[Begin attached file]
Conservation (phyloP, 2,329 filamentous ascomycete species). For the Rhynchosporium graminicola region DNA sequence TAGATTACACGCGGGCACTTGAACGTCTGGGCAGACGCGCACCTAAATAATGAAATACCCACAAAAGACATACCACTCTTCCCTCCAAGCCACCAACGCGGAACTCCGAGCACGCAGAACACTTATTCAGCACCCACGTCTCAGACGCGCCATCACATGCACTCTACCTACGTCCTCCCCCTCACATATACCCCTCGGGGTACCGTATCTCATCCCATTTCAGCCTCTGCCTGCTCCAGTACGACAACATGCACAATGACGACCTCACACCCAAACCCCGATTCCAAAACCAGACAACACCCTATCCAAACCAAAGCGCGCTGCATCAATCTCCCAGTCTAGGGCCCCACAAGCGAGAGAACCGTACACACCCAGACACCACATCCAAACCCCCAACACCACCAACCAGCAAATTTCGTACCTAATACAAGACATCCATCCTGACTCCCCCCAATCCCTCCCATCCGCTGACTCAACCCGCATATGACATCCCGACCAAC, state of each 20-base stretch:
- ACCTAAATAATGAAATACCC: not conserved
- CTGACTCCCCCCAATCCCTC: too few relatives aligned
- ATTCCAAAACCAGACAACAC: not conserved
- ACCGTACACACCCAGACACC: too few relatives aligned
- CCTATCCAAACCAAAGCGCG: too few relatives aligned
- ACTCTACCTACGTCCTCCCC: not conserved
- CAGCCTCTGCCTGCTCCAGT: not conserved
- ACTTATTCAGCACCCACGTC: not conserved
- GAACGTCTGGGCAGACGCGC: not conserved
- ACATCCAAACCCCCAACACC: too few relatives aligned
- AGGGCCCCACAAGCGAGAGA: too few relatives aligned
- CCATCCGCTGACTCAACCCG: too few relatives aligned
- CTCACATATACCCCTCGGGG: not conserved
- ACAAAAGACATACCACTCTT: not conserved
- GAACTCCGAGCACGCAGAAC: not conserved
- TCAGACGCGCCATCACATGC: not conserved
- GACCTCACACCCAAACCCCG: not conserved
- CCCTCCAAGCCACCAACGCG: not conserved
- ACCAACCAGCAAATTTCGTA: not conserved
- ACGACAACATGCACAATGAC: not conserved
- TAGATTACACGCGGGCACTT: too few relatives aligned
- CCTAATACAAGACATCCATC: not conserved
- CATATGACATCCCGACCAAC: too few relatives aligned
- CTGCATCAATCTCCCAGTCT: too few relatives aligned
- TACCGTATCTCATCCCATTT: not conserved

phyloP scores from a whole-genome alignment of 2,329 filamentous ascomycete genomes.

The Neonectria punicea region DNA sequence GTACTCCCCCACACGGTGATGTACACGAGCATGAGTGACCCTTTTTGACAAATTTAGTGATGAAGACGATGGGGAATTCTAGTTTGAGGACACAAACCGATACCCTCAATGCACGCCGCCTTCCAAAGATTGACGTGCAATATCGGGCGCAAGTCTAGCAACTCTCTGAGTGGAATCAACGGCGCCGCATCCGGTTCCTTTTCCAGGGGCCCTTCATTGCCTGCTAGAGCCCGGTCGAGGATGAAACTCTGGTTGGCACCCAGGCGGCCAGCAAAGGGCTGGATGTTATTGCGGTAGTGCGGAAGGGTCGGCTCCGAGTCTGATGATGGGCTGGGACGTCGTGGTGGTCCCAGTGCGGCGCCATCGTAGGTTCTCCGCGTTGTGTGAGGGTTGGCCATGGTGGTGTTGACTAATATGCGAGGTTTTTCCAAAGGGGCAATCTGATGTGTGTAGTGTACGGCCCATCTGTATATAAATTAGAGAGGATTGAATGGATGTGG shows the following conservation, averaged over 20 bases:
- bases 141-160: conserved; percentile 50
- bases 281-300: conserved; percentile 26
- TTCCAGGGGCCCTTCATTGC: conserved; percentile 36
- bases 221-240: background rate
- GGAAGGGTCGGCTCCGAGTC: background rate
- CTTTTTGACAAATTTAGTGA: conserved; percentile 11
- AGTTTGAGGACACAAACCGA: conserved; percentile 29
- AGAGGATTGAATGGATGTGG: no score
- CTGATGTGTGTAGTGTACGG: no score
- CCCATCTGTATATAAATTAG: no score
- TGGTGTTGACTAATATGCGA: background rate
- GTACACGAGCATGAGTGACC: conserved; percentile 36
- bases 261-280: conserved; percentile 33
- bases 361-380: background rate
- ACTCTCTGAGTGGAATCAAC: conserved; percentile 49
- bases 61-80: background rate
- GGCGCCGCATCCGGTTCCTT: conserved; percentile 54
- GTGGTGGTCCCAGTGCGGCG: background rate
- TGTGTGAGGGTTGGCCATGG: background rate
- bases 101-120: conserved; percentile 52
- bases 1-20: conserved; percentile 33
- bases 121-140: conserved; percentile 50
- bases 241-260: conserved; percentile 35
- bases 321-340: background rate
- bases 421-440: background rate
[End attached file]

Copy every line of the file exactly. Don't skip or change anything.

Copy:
Conservation (phyloP, 2,329 filamentous ascomycete species). For the Rhynchosporium graminicola region DNA sequence TAGATTACACGCGGGCACTTGAACGTCTGGGCAGACGCGCACCTAAATAATGAAATACCCACAAAAGACATACCACTCTTCCCTCCAAGCCACCAACGCGGAACTCCGAGCACGCAGAACACTTATTCAGCACCCACGTCTCAGACGCGCCATCACATGCACTCTACCTACGTCCTCCCCCTCACATATACCCCTCGGGGTACCGTATCTCATCCCATTTCAGCCTCTGCCTGCTCCAGTACGACAACATGCACAATGACGACCTCACACCCAAACCCCGATTCCAAAACCAGACAACACCCTATCCAAACCAAAGCGCGCTGCATCAATCTCCCAGTCTAGGGCCCCACAAGCGAGAGAACCGTACACACCCAGACACCACATCCAAACCCCCAACACCACCAACCAGCAAATTTCGTACCTAATACAAGACATCCATCCTGACTCCCCCCAATCCCTCCCATCCGCTGACTCAACCCGCATATGACATCCCGACCAAC, state of each 20-base stretch:
- ACCTAAATAATGAAATACCC: not conserved
- CTGACTCCCCCCAATCCCTC: too few relatives aligned
- ATTCCAAAACCAGACAACAC: not conserved
- ACCGTACACACCCAGACACC: too few relatives aligned
- CCTATCCAAACCAAAGCGCG: too few relatives aligned
- ACTCTACCTACGTCCTCCCC: not conserved
- CAGCCTCTGCCTGCTCCAGT: not conserved
- ACTTATTCAGCACCCACGTC: not conserved
- GAACGTCTGGGCAGACGCGC: not conserved
- ACATCCAAACCCCCAACACC: too few relatives aligned
- AGGGCCCCACAAGCGAGAGA: too few relatives aligned
- CCATCCGCTGACTCAACCCG: too few relatives aligned
- CTCACATATACCCCTCGGGG: not conserved
- ACAAAAGACATACCACTCTT: not conserved
- GAACTCCGAGCACGCAGAAC: not conserved
- TCAGACGCGCCATCACATGC: not conserved
- GACCTCACACCCAAACCCCG: not conserved
- CCCTCCAAGCCACCAACGCG: not conserved
- ACCAACCAGCAAATTTCGTA: not conserved
- ACGACAACATGCACAATGAC: not conserved
- TAGATTACACGCGGGCACTT: too few relatives aligned
- CCTAATACAAGACATCCATC: not conserved
- CATATGACATCCCGACCAAC: too few relatives aligned
- CTGCATCAATCTCCCAGTCT: too few relatives aligned
- TACCGTATCTCATCCCATTT: not conserved

phyloP scores from a whole-genome alignment of 2,329 filamentous ascomycete genomes.

The Neonectria punicea region DNA sequence GTACTCCCCCACACGGTGATGTACACGAGCATGAGTGACCCTTTTTGACAAATTTAGTGATGAAGACGATGGGGAATTCTAGTTTGAGGACACAAACCGATACCCTCAATGCACGCCGCCTTCCAAAGATTGACGTGCAATATCGGGCGCAAGTCTAGCAACTCTCTGAGTGGAATCAACGGCGCCGCATCCGGTTCCTTTTCCAGGGGCCCTTCATTGCCTGCTAGAGCCCGGTCGAGGATGAAACTCTGGTTGGCACCCAGGCGGCCAGCAAAGGGCTGGATGTTATTGCGGTAGTGCGGAAGGGTCGGCTCCGAGTCTGATGATGGGCTGGGACGTCGTGGTGGTCCCAGTGCGGCGCCATCGTAGGTTCTCCGCGTTGTGTGAGGGTTGGCCATGGTGGTGTTGACTAATATGCGAGGTTTTTCCAAAGGGGCAATCTGATGTGTGTAGTGTACGGCCCATCTGTATATAAATTAGAGAGGATTGAATGGATGTGG shows the following conservation, averaged over 20 bases:
- bases 141-160: conserved; percentile 50
- bases 281-300: conserved; percentile 26
- TTCCAGGGGCCCTTCATTGC: conserved; percentile 36
- bases 221-240: background rate
- GGAAGGGTCGGCTCCGAGTC: background rate
- CTTTTTGACAAATTTAGTGA: conserved; percentile 11
- AGTTTGAGGACACAAACCGA: conserved; percentile 29
- AGAGGATTGAATGGATGTGG: no score
- CTGATGTGTGTAGTGTACGG: no score
- CCCATCTGTATATAAATTAG: no score
- TGGTGTTGACTAATATGCGA: background rate
- GTACACGAGCATGAGTGACC: conserved; percentile 36
- bases 261-280: conserved; percentile 33
- bases 361-380: background rate
- ACTCTCTGAGTGGAATCAAC: conserved; percentile 49
- bases 61-80: background rate
- GGCGCCGCATCCGGTTCCTT: conserved; percentile 54
- GTGGTGGTCCCAGTGCGGCG: background rate
- TGTGTGAGGGTTGGCCATGG: background rate
- bases 101-120: conserved; percentile 52
- bases 1-20: conserved; percentile 33
- bases 121-140: conserved; percentile 50
- bases 241-260: conserved; percentile 35
- bases 321-340: background rate
- bases 421-440: background rate